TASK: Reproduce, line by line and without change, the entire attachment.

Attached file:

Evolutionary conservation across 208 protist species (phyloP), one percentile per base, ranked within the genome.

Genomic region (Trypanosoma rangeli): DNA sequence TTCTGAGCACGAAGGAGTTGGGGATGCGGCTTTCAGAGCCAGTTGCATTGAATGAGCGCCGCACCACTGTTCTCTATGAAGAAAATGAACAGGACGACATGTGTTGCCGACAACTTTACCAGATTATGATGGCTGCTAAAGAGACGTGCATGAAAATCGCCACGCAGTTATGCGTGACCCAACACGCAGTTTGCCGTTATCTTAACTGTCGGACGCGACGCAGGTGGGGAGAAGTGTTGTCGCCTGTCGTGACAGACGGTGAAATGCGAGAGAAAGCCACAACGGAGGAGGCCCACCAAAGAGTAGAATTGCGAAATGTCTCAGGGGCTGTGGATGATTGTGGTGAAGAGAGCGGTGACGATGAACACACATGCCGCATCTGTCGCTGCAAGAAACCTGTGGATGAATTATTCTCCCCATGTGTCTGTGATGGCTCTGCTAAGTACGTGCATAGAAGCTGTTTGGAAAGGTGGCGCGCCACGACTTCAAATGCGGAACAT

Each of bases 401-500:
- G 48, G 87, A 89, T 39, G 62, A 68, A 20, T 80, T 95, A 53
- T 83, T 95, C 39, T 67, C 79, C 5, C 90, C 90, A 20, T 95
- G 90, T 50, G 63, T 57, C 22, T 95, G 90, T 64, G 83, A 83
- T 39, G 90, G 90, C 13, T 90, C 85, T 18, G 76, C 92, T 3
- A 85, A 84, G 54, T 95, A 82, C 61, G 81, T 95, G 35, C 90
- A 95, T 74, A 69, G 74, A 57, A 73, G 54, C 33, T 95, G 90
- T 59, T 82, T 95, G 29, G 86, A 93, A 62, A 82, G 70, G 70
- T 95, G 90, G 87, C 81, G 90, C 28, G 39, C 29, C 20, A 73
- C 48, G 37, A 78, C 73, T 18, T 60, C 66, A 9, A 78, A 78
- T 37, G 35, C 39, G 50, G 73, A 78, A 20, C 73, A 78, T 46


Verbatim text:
Evolutionary conservation across 208 protist species (phyloP), one percentile per base, ranked within the genome.

Genomic region (Trypanosoma rangeli): DNA sequence TTCTGAGCACGAAGGAGTTGGGGATGCGGCTTTCAGAGCCAGTTGCATTGAATGAGCGCCGCACCACTGTTCTCTATGAAGAAAATGAACAGGACGACATGTGTTGCCGACAACTTTACCAGATTATGATGGCTGCTAAAGAGACGTGCATGAAAATCGCCACGCAGTTATGCGTGACCCAACACGCAGTTTGCCGTTATCTTAACTGTCGGACGCGACGCAGGTGGGGAGAAGTGTTGTCGCCTGTCGTGACAGACGGTGAAATGCGAGAGAAAGCCACAACGGAGGAGGCCCACCAAAGAGTAGAATTGCGAAATGTCTCAGGGGCTGTGGATGATTGTGGTGAAGAGAGCGGTGACGATGAACACACATGCCGCATCTGTCGCTGCAAGAAACCTGTGGATGAATTATTCTCCCCATGTGTCTGTGATGGCTCTGCTAAGTACGTGCATAGAAGCTGTTTGGAAAGGTGGCGCGCCACGACTTCAAATGCGGAACAT

Each of bases 401-500:
- G 48, G 87, A 89, T 39, G 62, A 68, A 20, T 80, T 95, A 53
- T 83, T 95, C 39, T 67, C 79, C 5, C 90, C 90, A 20, T 95
- G 90, T 50, G 63, T 57, C 22, T 95, G 90, T 64, G 83, A 83
- T 39, G 90, G 90, C 13, T 90, C 85, T 18, G 76, C 92, T 3
- A 85, A 84, G 54, T 95, A 82, C 61, G 81, T 95, G 35, C 90
- A 95, T 74, A 69, G 74, A 57, A 73, G 54, C 33, T 95, G 90
- T 59, T 82, T 95, G 29, G 86, A 93, A 62, A 82, G 70, G 70
- T 95, G 90, G 87, C 81, G 90, C 28, G 39, C 29, C 20, A 73
- C 48, G 37, A 78, C 73, T 18, T 60, C 66, A 9, A 78, A 78
- T 37, G 35, C 39, G 50, G 73, A 78, A 20, C 73, A 78, T 46